Why do fish swim in schools

School of fish

Photo: editorial staff

Not only during adolescence, when you have to protect yourself from predators, fish form so-called schools, but also when they are fully grown fish are grouped in schools. Norwegian researchers at the Institute for Marine Research (IMR) are studying how decisions are made in schools of fish.

Basically, the question arises why swarms are formed. One of the main reasons is protection from predators. It is interesting that the predators in turn form fish schools at a young age. If barracudas and hammerhead sharks are considered loners in old age, these fish species can be observed in schools at a young age. Other reasons for the formation of schools are overwintering and the breeding behavior of the fish.

If a school of fish is attacked, the fish begin to swim in circles. The Norwegian researchers want to find out how decisions are made in a swarm. Are the predators the triggers that force the fish to swim in circles, or is this behavior generated by the school? Killer whales have developed a unique hunting strategy in which they round up the swarm and force it to rise to the surface of the water.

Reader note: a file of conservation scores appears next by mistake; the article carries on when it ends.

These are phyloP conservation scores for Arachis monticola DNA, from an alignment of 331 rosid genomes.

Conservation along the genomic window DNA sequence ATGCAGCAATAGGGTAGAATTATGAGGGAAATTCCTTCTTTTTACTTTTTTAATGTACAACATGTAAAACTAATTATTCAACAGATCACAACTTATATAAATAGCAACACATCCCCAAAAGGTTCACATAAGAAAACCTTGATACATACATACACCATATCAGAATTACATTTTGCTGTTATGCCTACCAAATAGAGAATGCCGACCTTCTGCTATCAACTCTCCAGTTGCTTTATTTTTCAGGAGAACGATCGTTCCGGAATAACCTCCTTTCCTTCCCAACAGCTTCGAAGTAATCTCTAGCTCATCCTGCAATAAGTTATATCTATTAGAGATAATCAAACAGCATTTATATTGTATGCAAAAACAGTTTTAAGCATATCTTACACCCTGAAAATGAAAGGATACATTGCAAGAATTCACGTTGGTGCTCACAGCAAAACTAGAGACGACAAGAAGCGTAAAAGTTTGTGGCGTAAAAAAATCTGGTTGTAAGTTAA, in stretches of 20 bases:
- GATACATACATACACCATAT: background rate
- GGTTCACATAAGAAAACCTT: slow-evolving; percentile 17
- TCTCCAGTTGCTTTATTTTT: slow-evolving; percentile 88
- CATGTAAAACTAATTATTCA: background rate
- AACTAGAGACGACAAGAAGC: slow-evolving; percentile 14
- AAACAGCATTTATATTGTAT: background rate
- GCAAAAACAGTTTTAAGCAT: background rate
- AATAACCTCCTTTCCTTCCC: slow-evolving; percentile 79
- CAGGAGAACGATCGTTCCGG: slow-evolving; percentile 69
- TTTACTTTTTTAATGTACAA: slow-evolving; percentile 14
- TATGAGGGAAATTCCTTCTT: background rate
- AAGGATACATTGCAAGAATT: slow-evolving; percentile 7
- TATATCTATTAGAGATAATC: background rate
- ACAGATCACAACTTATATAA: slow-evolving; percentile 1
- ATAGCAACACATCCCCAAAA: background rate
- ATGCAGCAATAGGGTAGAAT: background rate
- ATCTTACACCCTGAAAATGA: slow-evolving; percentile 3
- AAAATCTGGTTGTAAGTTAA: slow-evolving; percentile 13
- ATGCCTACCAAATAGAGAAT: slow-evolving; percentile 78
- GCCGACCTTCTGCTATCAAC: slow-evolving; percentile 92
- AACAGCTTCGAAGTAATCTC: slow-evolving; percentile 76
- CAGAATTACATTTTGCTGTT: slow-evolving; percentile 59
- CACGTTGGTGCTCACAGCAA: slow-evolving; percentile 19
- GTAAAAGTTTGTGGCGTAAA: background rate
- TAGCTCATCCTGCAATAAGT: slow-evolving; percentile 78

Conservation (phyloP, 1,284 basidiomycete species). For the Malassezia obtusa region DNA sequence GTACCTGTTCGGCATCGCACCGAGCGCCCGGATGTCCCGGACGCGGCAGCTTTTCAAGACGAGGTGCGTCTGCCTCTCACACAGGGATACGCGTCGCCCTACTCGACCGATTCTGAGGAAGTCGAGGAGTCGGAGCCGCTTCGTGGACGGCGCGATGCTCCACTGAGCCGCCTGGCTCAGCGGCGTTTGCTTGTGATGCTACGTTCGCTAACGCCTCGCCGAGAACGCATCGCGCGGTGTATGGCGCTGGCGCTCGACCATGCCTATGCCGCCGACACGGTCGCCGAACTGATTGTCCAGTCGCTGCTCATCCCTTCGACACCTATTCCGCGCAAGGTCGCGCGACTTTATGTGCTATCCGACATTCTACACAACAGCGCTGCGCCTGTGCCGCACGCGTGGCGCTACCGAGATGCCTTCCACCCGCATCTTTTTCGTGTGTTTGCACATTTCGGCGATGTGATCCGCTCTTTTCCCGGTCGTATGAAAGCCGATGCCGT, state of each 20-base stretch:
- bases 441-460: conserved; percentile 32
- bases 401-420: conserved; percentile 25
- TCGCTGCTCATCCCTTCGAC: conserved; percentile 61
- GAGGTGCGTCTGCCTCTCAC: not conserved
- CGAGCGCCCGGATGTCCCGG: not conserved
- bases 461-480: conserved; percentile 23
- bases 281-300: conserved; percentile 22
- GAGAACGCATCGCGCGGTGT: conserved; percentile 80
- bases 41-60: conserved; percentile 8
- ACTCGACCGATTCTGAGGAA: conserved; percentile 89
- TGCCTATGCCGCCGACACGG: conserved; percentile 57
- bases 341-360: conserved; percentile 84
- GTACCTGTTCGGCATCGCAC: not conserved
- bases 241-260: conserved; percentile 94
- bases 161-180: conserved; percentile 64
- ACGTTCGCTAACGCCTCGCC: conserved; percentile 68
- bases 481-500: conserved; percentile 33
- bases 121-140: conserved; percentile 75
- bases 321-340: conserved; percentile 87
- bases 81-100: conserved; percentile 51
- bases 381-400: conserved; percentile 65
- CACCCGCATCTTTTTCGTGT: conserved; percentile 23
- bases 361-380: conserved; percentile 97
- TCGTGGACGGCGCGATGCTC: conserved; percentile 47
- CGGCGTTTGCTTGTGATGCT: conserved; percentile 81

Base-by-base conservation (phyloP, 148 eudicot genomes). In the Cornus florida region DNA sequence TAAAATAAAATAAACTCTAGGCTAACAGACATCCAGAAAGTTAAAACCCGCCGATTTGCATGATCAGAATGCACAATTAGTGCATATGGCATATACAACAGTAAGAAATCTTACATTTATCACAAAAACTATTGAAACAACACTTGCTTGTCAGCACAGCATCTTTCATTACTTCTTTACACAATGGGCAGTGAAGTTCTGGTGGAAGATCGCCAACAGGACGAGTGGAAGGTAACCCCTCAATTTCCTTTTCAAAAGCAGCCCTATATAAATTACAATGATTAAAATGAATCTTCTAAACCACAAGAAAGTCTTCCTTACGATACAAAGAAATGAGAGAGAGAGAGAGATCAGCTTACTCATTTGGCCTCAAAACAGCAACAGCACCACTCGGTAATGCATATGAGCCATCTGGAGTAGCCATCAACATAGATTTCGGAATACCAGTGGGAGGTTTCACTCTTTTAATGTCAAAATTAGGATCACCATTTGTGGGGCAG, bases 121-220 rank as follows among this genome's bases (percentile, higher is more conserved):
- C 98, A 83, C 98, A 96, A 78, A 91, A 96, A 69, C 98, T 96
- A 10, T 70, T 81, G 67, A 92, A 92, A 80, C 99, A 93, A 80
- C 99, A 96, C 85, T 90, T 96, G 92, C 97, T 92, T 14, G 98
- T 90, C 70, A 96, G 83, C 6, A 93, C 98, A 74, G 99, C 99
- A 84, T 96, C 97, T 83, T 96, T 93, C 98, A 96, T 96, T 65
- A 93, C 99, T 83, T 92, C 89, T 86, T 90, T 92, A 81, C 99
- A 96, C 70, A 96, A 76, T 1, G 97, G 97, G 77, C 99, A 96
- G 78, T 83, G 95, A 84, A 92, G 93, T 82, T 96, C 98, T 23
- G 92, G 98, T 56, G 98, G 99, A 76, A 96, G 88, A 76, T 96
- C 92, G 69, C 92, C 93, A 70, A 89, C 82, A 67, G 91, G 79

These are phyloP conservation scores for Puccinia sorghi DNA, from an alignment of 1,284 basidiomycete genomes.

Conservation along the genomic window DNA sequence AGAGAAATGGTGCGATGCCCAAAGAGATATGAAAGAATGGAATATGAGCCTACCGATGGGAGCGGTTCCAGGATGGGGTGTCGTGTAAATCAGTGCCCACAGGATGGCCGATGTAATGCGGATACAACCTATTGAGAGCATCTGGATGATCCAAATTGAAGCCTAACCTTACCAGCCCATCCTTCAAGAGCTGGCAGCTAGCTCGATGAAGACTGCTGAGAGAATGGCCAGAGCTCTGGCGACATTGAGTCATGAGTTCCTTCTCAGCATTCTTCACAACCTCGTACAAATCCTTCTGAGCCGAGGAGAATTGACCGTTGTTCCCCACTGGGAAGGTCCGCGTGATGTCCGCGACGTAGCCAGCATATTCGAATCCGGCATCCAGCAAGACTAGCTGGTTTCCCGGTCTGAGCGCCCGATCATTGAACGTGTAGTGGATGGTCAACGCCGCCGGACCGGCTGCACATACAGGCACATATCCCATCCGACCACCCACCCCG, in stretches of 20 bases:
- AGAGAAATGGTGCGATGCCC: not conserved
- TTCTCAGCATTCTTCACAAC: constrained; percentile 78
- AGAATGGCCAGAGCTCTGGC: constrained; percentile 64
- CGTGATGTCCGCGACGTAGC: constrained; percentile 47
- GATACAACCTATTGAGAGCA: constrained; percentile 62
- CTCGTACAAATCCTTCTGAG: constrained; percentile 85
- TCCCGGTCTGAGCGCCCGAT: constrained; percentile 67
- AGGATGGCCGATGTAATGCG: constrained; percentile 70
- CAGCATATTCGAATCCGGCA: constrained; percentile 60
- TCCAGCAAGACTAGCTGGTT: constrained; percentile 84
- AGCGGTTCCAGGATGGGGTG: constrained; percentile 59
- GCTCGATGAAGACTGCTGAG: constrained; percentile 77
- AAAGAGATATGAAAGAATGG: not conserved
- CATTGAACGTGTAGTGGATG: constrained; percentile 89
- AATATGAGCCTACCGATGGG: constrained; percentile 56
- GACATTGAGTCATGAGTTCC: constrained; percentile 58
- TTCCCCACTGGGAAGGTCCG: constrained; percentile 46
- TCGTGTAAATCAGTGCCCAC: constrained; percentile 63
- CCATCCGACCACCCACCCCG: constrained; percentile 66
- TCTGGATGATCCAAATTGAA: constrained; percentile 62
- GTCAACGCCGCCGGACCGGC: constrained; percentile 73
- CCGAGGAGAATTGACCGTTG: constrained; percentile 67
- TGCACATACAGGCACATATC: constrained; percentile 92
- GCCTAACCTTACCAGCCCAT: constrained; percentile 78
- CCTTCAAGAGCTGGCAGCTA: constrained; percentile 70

A school of fish is seen as a leaderless, self-organizing system. The movements and decisions of the individual fish are mainly made by imitating the reactions of the neighboring fish. The millions of individual decisions are made from the inner motivation and the need to survive of every single fish. Seen from the outside, this behavior appears to be a collective decision.

It is not a democratic process that underlies collective behavior. Rather, the behavior can be compared with physical laws. The swarm moves in the direction of least resistance. That means he moves away from the attacker. The formation of a circle or a sphere also gives the swarm the smallest surface area for an attack. The Norwegian researchers compare this behavior with the historical, collective decision of people to speak the same language.


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